Specifically, several robot-assisted processes that can be integrated with humans and optimization software include:
- Robot-to-goods picking
- Goods-to-person picking
- Follow-the-robot picking or replenishment
- Transit robots
- Full pallet moves
The addition of robotics can reduce ce workforce and boost speed and accuracy but has a high cost and challenges associated with getting started. Based on published reports, the cost per AMR is approximately $30,000, plus 20 percent annual maintenance. These costs do not include implementation costs for WMS integration, development, on-site testing and deployment, and training.
WMS Software Offers Comprehensive Benefits
From a walk to flying, technology can dramatically improve speed and accuracy, reduce training time and boost understandability for warehouse pickers. Management can benefit from everything, from seeing real-time metrics, using workforce planning, slotting, and even being able to track users and their travel patterns for safety.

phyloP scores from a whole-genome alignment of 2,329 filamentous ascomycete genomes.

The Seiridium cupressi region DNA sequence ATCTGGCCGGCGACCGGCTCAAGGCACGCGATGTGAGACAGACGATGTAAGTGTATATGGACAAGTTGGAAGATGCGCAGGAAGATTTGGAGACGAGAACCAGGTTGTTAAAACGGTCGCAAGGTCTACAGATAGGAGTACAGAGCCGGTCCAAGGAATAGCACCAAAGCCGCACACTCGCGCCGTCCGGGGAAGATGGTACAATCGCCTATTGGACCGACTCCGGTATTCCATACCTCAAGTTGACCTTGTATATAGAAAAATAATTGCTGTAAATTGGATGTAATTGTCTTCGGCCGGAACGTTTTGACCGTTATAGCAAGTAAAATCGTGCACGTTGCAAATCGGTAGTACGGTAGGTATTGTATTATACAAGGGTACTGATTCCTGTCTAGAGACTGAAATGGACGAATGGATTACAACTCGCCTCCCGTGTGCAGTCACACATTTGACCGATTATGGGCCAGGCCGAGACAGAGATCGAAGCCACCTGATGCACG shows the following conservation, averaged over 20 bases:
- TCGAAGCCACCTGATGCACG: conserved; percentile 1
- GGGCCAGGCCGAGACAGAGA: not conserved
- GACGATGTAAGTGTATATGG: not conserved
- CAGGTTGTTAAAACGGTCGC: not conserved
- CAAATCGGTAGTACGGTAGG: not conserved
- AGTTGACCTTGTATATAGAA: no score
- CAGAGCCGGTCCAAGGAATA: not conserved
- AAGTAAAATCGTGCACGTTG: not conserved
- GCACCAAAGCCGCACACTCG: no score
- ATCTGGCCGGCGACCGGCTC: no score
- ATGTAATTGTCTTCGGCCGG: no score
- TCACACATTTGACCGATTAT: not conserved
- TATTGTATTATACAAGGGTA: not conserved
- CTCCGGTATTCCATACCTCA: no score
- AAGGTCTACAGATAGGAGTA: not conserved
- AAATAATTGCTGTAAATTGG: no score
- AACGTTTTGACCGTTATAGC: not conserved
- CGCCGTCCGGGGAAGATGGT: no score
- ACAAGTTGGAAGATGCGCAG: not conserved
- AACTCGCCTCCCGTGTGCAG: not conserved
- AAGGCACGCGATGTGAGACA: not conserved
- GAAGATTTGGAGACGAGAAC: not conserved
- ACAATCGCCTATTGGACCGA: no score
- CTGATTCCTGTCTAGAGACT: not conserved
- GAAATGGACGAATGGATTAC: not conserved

With AR, a manager could even see real-time metrics on locations and users while walking the warehouse, keeping them informed on the fly. Robotics could also be incorporated, taking over routine actions and more uniform pick processes. Each upgrade in technology will eventually pay for itself through cost savings and improved output, so the only question remains: where does one choose to start?
About Lucas Systems, Inc.
Lucas Systems helps companies transform their distribution center operations and continuously adapt to changing market dynamics. We dramatically increase worker productivity, operational agility, and customer satisfaction.
Our solutions are built on 25+ years of deep process expertise. Our solutions feature JenniferTM, the brain, voice, and orchestration engine that drives performance improvement. Make the smartest moves at the lowest cost with Jennifer. For more information, visit www.lucasware.com.
About the Author
Ben Smeland is a Senior Software Developer with Lucas Systems, leveraging over 19 years of software development experience to challenge and innovate against software architectures to promote clarity, performance, and sustainability.
With experience as a full-stack developer, software architect, and project manager, Ben has served in almost every capacity in the software industry, engaging with internal teams and customers to bring inventive, sustainable solutions to complicated business problems.
Having earned a Bachelor of Science degree in Computer Science and a Master of Science in Computer Information Technology, Ben excels at critical, out-of-the-box thinking and solving complexity through simplicity.